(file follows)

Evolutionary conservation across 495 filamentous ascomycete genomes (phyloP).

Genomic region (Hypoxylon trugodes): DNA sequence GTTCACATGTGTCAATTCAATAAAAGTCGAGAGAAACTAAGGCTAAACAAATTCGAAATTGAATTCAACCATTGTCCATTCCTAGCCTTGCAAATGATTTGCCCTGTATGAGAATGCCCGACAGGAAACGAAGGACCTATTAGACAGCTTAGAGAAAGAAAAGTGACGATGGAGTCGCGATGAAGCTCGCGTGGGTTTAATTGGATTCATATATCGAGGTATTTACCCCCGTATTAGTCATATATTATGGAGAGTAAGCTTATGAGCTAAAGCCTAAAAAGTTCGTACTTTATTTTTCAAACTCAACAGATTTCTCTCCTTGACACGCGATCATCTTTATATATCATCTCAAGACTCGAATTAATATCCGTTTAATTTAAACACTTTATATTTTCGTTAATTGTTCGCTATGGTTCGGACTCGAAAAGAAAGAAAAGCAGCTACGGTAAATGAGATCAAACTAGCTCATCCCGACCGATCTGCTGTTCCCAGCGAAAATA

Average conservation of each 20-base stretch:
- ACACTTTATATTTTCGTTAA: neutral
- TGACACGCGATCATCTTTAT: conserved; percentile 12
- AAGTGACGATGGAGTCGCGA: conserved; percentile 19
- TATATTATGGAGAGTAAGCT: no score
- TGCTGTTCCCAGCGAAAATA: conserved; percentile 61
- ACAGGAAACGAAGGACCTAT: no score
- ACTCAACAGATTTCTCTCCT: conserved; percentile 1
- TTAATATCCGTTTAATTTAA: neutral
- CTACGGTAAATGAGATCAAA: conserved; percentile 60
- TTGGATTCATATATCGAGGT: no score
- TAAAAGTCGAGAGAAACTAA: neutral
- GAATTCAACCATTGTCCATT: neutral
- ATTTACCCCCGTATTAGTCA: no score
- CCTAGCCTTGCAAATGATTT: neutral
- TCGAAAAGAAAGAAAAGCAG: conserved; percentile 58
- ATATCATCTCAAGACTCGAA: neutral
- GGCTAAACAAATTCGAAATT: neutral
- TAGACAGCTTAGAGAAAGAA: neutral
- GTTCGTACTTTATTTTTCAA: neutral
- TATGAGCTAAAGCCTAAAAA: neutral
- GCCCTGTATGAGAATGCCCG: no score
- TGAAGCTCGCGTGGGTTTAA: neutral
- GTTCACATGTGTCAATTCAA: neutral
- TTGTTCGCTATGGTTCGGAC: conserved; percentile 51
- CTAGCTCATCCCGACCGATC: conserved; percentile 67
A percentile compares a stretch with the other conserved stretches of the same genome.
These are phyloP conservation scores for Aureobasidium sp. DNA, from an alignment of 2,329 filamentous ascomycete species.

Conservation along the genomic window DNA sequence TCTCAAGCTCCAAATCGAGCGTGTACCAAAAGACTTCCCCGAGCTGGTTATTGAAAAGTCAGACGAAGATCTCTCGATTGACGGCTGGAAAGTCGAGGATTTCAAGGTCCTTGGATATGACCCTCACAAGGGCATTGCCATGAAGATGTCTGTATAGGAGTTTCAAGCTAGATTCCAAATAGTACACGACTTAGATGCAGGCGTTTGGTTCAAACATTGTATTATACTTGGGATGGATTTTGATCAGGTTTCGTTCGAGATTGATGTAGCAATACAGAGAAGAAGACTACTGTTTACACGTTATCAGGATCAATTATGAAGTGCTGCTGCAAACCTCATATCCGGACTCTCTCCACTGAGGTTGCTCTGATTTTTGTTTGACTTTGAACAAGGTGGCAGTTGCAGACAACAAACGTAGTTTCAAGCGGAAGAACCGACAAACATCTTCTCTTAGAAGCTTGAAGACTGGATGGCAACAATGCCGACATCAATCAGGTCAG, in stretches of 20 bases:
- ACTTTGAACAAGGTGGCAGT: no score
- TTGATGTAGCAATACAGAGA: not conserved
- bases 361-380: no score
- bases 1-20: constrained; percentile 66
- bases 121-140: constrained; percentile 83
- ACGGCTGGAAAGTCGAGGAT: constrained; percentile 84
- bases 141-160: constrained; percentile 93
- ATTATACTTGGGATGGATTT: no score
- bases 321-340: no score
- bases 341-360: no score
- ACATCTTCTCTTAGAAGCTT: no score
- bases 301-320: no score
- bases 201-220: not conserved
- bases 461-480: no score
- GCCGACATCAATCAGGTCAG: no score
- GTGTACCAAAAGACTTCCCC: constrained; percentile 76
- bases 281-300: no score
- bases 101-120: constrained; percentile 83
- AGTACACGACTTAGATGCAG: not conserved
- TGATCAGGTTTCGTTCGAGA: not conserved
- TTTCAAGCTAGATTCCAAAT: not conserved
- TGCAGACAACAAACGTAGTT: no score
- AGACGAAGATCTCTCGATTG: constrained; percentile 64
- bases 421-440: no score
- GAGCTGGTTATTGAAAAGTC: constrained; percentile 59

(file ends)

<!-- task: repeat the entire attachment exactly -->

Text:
Evolutionary conservation across 495 filamentous ascomycete genomes (phyloP).

Genomic region (Hypoxylon trugodes): DNA sequence GTTCACATGTGTCAATTCAATAAAAGTCGAGAGAAACTAAGGCTAAACAAATTCGAAATTGAATTCAACCATTGTCCATTCCTAGCCTTGCAAATGATTTGCCCTGTATGAGAATGCCCGACAGGAAACGAAGGACCTATTAGACAGCTTAGAGAAAGAAAAGTGACGATGGAGTCGCGATGAAGCTCGCGTGGGTTTAATTGGATTCATATATCGAGGTATTTACCCCCGTATTAGTCATATATTATGGAGAGTAAGCTTATGAGCTAAAGCCTAAAAAGTTCGTACTTTATTTTTCAAACTCAACAGATTTCTCTCCTTGACACGCGATCATCTTTATATATCATCTCAAGACTCGAATTAATATCCGTTTAATTTAAACACTTTATATTTTCGTTAATTGTTCGCTATGGTTCGGACTCGAAAAGAAAGAAAAGCAGCTACGGTAAATGAGATCAAACTAGCTCATCCCGACCGATCTGCTGTTCCCAGCGAAAATA

Average conservation of each 20-base stretch:
- ACACTTTATATTTTCGTTAA: neutral
- TGACACGCGATCATCTTTAT: conserved; percentile 12
- AAGTGACGATGGAGTCGCGA: conserved; percentile 19
- TATATTATGGAGAGTAAGCT: no score
- TGCTGTTCCCAGCGAAAATA: conserved; percentile 61
- ACAGGAAACGAAGGACCTAT: no score
- ACTCAACAGATTTCTCTCCT: conserved; percentile 1
- TTAATATCCGTTTAATTTAA: neutral
- CTACGGTAAATGAGATCAAA: conserved; percentile 60
- TTGGATTCATATATCGAGGT: no score
- TAAAAGTCGAGAGAAACTAA: neutral
- GAATTCAACCATTGTCCATT: neutral
- ATTTACCCCCGTATTAGTCA: no score
- CCTAGCCTTGCAAATGATTT: neutral
- TCGAAAAGAAAGAAAAGCAG: conserved; percentile 58
- ATATCATCTCAAGACTCGAA: neutral
- GGCTAAACAAATTCGAAATT: neutral
- TAGACAGCTTAGAGAAAGAA: neutral
- GTTCGTACTTTATTTTTCAA: neutral
- TATGAGCTAAAGCCTAAAAA: neutral
- GCCCTGTATGAGAATGCCCG: no score
- TGAAGCTCGCGTGGGTTTAA: neutral
- GTTCACATGTGTCAATTCAA: neutral
- TTGTTCGCTATGGTTCGGAC: conserved; percentile 51
- CTAGCTCATCCCGACCGATC: conserved; percentile 67
A percentile compares a stretch with the other conserved stretches of the same genome.
These are phyloP conservation scores for Aureobasidium sp. DNA, from an alignment of 2,329 filamentous ascomycete species.

Conservation along the genomic window DNA sequence TCTCAAGCTCCAAATCGAGCGTGTACCAAAAGACTTCCCCGAGCTGGTTATTGAAAAGTCAGACGAAGATCTCTCGATTGACGGCTGGAAAGTCGAGGATTTCAAGGTCCTTGGATATGACCCTCACAAGGGCATTGCCATGAAGATGTCTGTATAGGAGTTTCAAGCTAGATTCCAAATAGTACACGACTTAGATGCAGGCGTTTGGTTCAAACATTGTATTATACTTGGGATGGATTTTGATCAGGTTTCGTTCGAGATTGATGTAGCAATACAGAGAAGAAGACTACTGTTTACACGTTATCAGGATCAATTATGAAGTGCTGCTGCAAACCTCATATCCGGACTCTCTCCACTGAGGTTGCTCTGATTTTTGTTTGACTTTGAACAAGGTGGCAGTTGCAGACAACAAACGTAGTTTCAAGCGGAAGAACCGACAAACATCTTCTCTTAGAAGCTTGAAGACTGGATGGCAACAATGCCGACATCAATCAGGTCAG, in stretches of 20 bases:
- ACTTTGAACAAGGTGGCAGT: no score
- TTGATGTAGCAATACAGAGA: not conserved
- bases 361-380: no score
- bases 1-20: constrained; percentile 66
- bases 121-140: constrained; percentile 83
- ACGGCTGGAAAGTCGAGGAT: constrained; percentile 84
- bases 141-160: constrained; percentile 93
- ATTATACTTGGGATGGATTT: no score
- bases 321-340: no score
- bases 341-360: no score
- ACATCTTCTCTTAGAAGCTT: no score
- bases 301-320: no score
- bases 201-220: not conserved
- bases 461-480: no score
- GCCGACATCAATCAGGTCAG: no score
- GTGTACCAAAAGACTTCCCC: constrained; percentile 76
- bases 281-300: no score
- bases 101-120: constrained; percentile 83
- AGTACACGACTTAGATGCAG: not conserved
- TGATCAGGTTTCGTTCGAGA: not conserved
- TTTCAAGCTAGATTCCAAAT: not conserved
- TGCAGACAACAAACGTAGTT: no score
- AGACGAAGATCTCTCGATTG: constrained; percentile 64
- bases 421-440: no score
- GAGCTGGTTATTGAAAAGTC: constrained; percentile 59